A New Frida Kahlo Show Arrives in the UK

By 29 November, 2022

The question of whether Frida Kahlo is the greatest female artist of all time isn’t for us to answer. She is in the minds of many people who love and appreciate her work, and that’s all that matters. To claim she was the greatest of all time would be contentious. To say that she was one of the most significant artists of the 20th century, regardless of her gender, isn’t controversial at all – it’s a verifiable fact. She might be the pride of Mexico, but she’s loved all over the world, which is why her work is constantly on tour. We’ve seen proof of that in the past few days with the opening of a new Frida Kahlo exhibition in Coventry, England.

The show, entitled simply, “The Life and Work of Frida Kahlo,” opened at the Reel Store in Coventry on November 25th and will stay there until January 29th next year. Carla Prat, the exhibition’s artistic director, promises visitors that they’ll see a side of Kahlo that’s never been exhibited before and has turned to the painter’s personal diary for inspiration while putting the show together. Accordingly, the exhibition is split into three, with each of the three “pieces” covering a different period of Kahlo’s complicated life.

Despite the wide-ranging title of the exhibition, it doesn’t open with her early life or childhood. Instead, it begins with the start of Frida Kahlo’s life in the public eye as it began in the 1930s and through the 1940s. The second aspect of the exhibition is a more personal look at her life in the context of Mexico as it was when she was alive and her activities with the country’s Communist part. The final part of the exhibition will focus solely on The Blue House and the art she created while she lived there. There are more than one hundred exhibits in the show, ranging from Kahlo’s art to photographs of her life and literary exhibitions that discuss her. Several extracts of her diary are read aloud to visitors via a specially-recorded voiceover.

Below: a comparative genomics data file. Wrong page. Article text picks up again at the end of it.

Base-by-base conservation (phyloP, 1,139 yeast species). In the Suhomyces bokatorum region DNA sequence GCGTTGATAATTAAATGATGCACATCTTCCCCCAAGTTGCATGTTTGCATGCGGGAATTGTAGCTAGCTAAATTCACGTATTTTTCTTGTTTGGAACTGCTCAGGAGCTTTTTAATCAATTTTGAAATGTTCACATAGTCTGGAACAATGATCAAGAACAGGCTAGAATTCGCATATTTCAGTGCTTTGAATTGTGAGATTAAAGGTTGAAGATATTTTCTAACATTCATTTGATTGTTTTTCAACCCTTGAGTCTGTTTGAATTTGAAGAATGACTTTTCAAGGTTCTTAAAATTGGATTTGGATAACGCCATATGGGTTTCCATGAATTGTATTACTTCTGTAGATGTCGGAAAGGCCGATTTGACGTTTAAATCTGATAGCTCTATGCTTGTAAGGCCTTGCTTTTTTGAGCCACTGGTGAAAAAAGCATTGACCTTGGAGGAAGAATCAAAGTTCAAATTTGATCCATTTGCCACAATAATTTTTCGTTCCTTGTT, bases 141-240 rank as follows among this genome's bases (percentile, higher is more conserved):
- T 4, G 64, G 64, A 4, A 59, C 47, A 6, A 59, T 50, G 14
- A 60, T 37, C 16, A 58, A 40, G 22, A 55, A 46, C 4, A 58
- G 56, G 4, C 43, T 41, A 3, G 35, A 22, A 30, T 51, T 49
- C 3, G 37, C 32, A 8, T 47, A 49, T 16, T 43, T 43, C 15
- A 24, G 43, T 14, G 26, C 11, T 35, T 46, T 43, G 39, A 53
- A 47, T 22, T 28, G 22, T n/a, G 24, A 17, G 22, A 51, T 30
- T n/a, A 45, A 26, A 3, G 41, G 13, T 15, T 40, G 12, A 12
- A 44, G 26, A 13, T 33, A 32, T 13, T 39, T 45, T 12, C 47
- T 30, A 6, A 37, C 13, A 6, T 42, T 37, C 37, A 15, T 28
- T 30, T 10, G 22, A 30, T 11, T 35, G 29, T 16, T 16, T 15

When asked why she wanted to put the show and the exhibition together, Carla Prat said she was motivated by a desire to give Frida a voice in the modern world. While many of her paintings are still famous, Carla believes that the world has lost sight of her work to promote indigenous Mexican culture and her political activism. That’s why extracts from her diary are given equal prominence to her paintings. She’s hoping that visitors to the show will have an emotional reaction to it and feel closer to the painter because of that reaction.

Has some of Kahlo’s work been destroyed?

This new exhibition in England isn’t the only reason that Frida Kahlo’s name has appeared in the news recently. If you follow art stories closely, you might have seen that a Mexican-Lebanese businessman by the name of Martin Mobarak claims to have destroyed an original drawing by Frida Kahlo so he could increase the value of an NFT of the drawing that he claims to own. The story may have developed a little since you last saw it, as Mobarak is under investigation by the Mexican government and might face criminal charges.